I am not a Pollyanna.

This might be a huge generalization, but there are three types of people I know:

1) The glass is half-empty;
2) The glass is half-full;
3) The glass is both half-empty AND half-full. (Read: copout.)

Guess which one I am?

I’m not sure when the rose-colored glasses came off. I’ve just never the target audience for Hallmark cards and feel-good quotes, because it feels trite and almost insensitive to tell someone who seems to be having a rough day that “the sun will come out tomorrow!” Maybe I’ve been in the depths of despair too many times, and have felt too often like there’s no way the sun’s gonna come out tomorrow, or the day after that, or one hundred days after that, because no matter what, life is going to be hard, there will always be struggles and hardships, and once I make it through this current hurdle, there’s another one just waiting to bite me in the butt and kill my will to live.

(I’m actually in a pretty good mental space right now, in case you’re wondering, which is why I’m able to articulate these musings instead of squelching them into the hole in which I’d like them to reside.)

No, I am not what you would call an optimist, not by any stretch of the imagination. In fact, take any given situation, good or bad, and I can guarantee you I’ll think of some negative outcome or possibility that no one would ever have thought of in a million years. On one hand, it’s difficult to enjoy life as a pessimist, because even when things are going smoothly, I’m always waiting for the other shoe to drop. Why? Because IT ALWAYS DOES. On the other hand, I feel like I’m a pretty realistic person, not really one prone to daydreaming and fantasizing about impossible scenarios and then getting disappointed when they don’t happen. I’m never going to win the lottery. Ever. And that’s okay.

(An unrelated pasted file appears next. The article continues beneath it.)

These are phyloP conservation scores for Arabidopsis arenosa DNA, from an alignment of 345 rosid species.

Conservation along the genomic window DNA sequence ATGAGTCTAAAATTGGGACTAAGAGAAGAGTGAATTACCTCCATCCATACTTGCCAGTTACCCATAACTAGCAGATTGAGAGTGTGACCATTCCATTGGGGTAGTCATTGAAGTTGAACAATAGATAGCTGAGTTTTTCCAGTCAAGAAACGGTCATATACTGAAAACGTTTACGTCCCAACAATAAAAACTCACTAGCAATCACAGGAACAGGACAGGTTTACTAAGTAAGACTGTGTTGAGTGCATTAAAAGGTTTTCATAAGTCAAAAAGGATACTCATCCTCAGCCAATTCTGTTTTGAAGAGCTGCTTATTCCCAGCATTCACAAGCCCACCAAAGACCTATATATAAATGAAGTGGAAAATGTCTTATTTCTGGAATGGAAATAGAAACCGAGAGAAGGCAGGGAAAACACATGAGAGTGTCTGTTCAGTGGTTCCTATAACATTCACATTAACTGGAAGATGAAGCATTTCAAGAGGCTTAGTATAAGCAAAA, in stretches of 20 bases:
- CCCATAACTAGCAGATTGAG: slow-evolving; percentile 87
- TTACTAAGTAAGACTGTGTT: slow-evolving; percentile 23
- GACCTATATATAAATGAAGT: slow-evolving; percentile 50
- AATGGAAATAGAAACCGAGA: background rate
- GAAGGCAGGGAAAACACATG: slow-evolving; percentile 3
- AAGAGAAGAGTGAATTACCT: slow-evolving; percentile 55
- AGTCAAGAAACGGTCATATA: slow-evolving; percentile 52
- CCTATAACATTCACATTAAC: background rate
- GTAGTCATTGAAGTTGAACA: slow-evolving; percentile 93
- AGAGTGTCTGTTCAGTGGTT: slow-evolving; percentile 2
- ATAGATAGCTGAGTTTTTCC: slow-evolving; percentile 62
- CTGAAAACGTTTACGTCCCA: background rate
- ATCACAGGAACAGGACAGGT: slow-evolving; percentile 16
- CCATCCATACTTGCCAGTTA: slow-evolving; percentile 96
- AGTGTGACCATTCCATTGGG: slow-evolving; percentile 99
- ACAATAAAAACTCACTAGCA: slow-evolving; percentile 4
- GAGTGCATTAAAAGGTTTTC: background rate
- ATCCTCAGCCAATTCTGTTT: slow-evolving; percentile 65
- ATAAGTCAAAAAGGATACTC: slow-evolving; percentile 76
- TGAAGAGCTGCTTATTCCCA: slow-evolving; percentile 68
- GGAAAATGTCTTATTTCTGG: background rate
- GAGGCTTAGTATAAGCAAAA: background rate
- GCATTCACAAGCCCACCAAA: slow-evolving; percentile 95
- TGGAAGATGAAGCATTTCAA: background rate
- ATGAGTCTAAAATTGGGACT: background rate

The problem with living as an incurable pessimist is that it does take a bit of the joy out of the everyday simple pleasures that life has to offer. “Enjoy those roses today, because they’re going to be wilted and faded tomorrow.” “It’s a beautiful day today, sunny and warm, but winter’s coming to Western New York and soon we’re all gonna freeze for seven months, so prepare yourself.” “Kids are awesome–so vivacious, so full of life, so fresh and new and creative…and EXHAUSTING, so you’ll never have another moment’s peace as long as you live, because even when they’re grown up and have moved away, you’re still going to worry about them.”

It also makes any sort of spiritual growth extremely difficult to maintain, because as much as I may like the idea of being comforted by the warm fuzzies of religion, I can’t really buy into most of it.  And let’s not talk about the damage it does to one’s creativity, whether that be in the form of visual art (I like drawing), musical prowess (beautiful performances require creative nuance), or writing. That’s sad.

So I’m consciously trying to see life from the perspective of the glass being half-full more often. My days are long, full, busy, and often mentally and physically draining, and it takes a serious amount of effort and thought re-framing to change my perspective. Some things I’d like to focus on this spring–actively seeking out joy, pleasure, and beauty–will hopefully be the catalysts for this important inner work.


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